Father of teen hit, killed by car on Halloween upset after driver gets '$145 slap on the wrist'
TAYLORSVILLE, Utah -- The father of a 14-year-old girl who was hit and killed inside a crosswalk on Halloween says he is upset to learn that the driver involved in the fatal crash is only facing a citation for failure to yield to a pedestrian in a crosswalk, which he said amounts to a $145 fine.
Victoria Hillman, 14, was with two male friends trick-or-treating when the crash occurred around 7:11 p.m. on Halloween in Taylorsville as the trio was crossing in a marked crosswalk at the intersection of 2700 West and 5930 South. Victoria was pronounced dead at the scene.
SEE ALSO: Teen driver charged for driving drunk with eight passengers, two in trunk
"They were halfway through a crosswalk, and one of the boys tried to grab her and pull her back because the van did not stop," said Christopher Hillman, Victoria's father. "It plowed through her. She went on top of the van, under the van. There were fingernails on the asphalt, she was trying to get away from the van."
Roxeanne Vainuku of the West Valley City Police Department confirmed to FOX 13 News Thursday that detectives and city prosecutors had concluded their investigation into the crash and decided to cite the driver with failure to yield to a pedestrian in a crosswalk.
Hillman claims witnesses reported that driver initially left the scene before returning a short time later.
"From what witnesses say that were right behind her, [the driver] then turned around and said 'What the hell did I hit?'" Hillman said. "Then she took off. Fifteen minutes later, reportedly, she came back."
West Valley City PD was investigating the case, even though it occurred in Unified Police Department's jurisdiction, because of a potential conflict of interest involving UPD. Hillman said that conflict of interest was due to the fact the driver has a sibling who is a member of UPD.
"And she has a brother that's on the force, that they're the ones who showed up to evaluate what had happened," Hillman said. "And a couple of hours later they turned it over to West Valley because there was a conflict of interest. But in that time, I believe something shady went on because she left the scene—I don't think you should leave the scene—she came back, and the police officer sent her away again within five minutes."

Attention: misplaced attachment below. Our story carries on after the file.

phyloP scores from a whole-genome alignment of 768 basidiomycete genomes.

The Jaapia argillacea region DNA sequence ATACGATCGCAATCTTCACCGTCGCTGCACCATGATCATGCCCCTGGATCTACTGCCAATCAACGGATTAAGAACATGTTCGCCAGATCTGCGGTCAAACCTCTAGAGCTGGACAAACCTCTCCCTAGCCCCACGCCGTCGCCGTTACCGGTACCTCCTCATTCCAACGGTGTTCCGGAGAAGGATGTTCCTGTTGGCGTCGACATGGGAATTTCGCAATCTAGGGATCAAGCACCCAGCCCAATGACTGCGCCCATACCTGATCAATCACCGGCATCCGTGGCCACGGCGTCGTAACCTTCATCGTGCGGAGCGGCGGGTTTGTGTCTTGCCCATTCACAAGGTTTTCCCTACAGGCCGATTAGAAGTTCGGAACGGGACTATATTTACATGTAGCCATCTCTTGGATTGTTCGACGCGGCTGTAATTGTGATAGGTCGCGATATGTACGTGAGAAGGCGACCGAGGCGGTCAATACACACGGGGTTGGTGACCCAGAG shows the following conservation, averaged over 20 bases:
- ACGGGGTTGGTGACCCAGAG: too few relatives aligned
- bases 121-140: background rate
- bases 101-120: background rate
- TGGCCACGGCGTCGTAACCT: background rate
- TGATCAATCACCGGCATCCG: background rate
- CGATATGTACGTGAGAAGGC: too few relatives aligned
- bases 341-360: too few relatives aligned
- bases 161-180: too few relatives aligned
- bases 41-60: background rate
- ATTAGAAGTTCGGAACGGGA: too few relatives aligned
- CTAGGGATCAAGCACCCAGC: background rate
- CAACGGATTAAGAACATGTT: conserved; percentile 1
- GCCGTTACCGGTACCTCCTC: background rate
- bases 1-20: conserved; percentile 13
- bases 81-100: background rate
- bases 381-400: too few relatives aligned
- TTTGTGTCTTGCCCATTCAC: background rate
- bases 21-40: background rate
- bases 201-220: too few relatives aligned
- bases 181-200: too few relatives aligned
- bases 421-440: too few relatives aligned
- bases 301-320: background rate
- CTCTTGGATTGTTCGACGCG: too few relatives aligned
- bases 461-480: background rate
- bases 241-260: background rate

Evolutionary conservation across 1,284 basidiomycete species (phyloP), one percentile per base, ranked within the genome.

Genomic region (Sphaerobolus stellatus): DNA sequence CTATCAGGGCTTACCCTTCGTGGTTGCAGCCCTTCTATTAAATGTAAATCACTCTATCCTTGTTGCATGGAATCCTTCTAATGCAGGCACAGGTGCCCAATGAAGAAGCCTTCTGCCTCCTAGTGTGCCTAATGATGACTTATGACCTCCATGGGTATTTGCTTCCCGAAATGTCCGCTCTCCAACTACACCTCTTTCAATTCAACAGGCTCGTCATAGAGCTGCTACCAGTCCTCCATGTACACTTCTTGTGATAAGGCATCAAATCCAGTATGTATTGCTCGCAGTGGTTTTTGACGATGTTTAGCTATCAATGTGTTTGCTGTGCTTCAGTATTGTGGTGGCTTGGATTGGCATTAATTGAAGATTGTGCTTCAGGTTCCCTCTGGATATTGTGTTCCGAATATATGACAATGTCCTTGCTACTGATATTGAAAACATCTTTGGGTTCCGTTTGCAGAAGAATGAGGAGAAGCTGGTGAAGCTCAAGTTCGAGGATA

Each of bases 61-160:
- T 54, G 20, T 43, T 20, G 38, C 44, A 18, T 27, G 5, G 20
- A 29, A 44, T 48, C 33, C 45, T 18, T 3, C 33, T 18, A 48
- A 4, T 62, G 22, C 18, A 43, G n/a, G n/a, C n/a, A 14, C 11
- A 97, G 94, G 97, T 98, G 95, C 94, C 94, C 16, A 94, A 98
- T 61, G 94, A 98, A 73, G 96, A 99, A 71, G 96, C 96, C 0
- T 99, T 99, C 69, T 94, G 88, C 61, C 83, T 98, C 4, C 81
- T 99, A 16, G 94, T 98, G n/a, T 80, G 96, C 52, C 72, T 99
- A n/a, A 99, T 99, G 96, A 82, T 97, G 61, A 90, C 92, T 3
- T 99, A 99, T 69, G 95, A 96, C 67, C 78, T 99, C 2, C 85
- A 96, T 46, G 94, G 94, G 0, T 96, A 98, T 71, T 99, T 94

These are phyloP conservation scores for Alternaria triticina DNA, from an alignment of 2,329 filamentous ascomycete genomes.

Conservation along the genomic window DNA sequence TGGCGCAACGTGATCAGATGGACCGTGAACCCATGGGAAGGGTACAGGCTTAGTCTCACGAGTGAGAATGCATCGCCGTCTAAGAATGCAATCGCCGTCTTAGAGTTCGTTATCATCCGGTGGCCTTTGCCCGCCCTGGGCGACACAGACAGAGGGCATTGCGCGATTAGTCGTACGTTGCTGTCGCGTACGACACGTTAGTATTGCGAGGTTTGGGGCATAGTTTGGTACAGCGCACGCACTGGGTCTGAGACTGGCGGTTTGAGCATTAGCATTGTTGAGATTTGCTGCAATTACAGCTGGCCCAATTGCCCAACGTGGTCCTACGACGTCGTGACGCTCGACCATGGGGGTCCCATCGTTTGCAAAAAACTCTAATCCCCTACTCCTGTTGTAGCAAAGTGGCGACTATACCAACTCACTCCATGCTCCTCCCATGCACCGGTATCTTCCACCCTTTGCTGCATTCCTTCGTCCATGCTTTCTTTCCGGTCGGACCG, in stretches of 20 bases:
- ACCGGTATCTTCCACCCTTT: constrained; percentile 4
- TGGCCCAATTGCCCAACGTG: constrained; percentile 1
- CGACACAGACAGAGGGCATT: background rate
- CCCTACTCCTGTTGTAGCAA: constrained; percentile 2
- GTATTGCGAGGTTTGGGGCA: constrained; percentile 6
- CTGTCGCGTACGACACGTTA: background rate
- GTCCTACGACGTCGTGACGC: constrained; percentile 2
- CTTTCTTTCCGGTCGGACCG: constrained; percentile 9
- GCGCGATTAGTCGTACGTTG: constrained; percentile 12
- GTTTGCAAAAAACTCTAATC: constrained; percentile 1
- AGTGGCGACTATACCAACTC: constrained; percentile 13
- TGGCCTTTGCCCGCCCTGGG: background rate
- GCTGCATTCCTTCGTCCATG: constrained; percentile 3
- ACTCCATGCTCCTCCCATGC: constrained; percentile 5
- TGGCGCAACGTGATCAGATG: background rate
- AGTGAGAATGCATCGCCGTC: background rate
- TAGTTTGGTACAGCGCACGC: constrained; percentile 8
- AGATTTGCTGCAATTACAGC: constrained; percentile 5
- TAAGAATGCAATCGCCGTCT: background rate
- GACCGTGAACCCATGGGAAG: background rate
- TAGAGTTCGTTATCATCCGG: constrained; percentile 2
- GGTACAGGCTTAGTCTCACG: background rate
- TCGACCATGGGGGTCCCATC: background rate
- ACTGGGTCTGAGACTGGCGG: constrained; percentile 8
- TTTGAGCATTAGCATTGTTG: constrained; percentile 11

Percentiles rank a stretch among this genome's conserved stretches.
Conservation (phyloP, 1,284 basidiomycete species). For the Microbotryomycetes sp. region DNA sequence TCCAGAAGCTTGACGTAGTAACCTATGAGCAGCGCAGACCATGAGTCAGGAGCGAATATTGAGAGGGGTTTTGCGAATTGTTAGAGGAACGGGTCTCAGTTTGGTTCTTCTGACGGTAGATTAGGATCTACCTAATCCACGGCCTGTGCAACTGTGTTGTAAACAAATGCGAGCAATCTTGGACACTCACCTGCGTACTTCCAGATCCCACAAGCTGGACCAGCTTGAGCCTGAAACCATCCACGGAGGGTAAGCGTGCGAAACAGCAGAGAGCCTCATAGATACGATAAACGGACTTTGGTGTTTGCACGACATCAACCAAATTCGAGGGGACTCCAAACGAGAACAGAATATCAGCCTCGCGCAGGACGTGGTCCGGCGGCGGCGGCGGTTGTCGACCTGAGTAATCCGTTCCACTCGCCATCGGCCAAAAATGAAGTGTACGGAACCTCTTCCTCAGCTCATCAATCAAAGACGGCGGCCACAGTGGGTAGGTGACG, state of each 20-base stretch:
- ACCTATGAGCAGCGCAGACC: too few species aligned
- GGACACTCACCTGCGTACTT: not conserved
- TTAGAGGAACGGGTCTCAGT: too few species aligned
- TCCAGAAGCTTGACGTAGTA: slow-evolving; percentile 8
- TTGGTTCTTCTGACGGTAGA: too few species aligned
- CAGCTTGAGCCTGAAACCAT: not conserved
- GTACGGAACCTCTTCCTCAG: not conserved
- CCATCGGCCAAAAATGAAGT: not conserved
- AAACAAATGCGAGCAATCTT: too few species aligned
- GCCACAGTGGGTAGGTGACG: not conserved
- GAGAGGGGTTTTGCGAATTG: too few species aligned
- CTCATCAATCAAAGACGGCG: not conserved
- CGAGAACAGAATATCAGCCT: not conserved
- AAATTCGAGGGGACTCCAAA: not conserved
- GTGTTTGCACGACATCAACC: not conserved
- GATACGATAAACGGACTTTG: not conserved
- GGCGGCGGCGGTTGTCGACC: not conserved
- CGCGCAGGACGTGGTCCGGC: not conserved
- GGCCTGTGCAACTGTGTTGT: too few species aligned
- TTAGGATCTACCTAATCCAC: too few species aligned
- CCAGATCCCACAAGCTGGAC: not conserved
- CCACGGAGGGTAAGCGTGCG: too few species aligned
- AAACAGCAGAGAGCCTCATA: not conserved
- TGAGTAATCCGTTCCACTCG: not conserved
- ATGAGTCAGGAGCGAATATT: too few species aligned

Vainuku said investigators found that the the driver, 34-year-old Veronica Rodriquez, was 300 feet north of the crosswalk when the teens entered the walk.
RELATED: Report: Johnny Manziel showed up drunk to Browns facility
Vainuku said Rodriquez had the opportunity to see the teens but for some reason did not. After the driver hit Victoria, Vainuku added Rodriquez drove for about 100 yards before making a U-turn.
Rodriquez wasn't even aware she hit someone, Vainuku said.
Police said there is no evidence of distracted driving or anything to indicate the driver was under the influence.
Hillman said the last few months have been horrible, and he said he has felt like something was off since the beginning.
"I received a phone call that she was dead on the scene," he said. "I went there, they acted really strange about everything. I know they need to keep distance with everybody, but being her father, they just wouldn't tell me a damn thing. And, it just seemed shady from the beginning and to the end now, where the driver is just being handed a $145 ticket and saying, oh it's all over after 68 days. It just doesn't sit well, something's off. Being that she's related to the police department that responded and she's getting off with just a slap on the wrist."
Shortly after Victoria's death, members of the community called for change at the intersection, which they said was poorly lit and unsafe.
SEE ALSO: Uber, MADD partner on responsible alternative to driving drunk
Hillman said the community, particularly children Victoria's age, have been very supportive and have helped him and his wife cope. He said they have done several activities with Victoria's friends to remember and honor her. But, he said people are disheartened by the latest development.
"The community's pissed," he said. "There's a huge outcry. There's been people that have attended council meetings, just talking about it. We're trying to get lights up.... And finally this news that I just relayed to everybody today, I mean, everybody's like, 'Seriously? What's going on? A $145 ticket for the life of a 14-year-old girl?' It's... nothing makes sense right now."
Hillman added, "everybody that loved her, cared about her, has to pay the price for life, but you pay 145 dollars."
Victoria's father said he has a chance to appeal the findings of the investigation, which he said is something they plan to do. He said he is hoping media coverage of the case will help generate some interest and lead to change.
"I'm not a judge, I don't know, but I would hope that in today's world that we would have laws that would have a better outcome than $145," he said of what he thinks should happen to the driver who killed his daughter. "Whether that's losing your license for a year, having to speak to the family of the people, of the daughter that you killed: explain what happened. You know, something. Something more than pay your $145 and walk."
Google Cardboard helps save life of 'inoperable' baby
Mazda recalls 374,000 vehicles for Takata airbag defects
Ice cream maker Blue Bell reports listeria found again in facility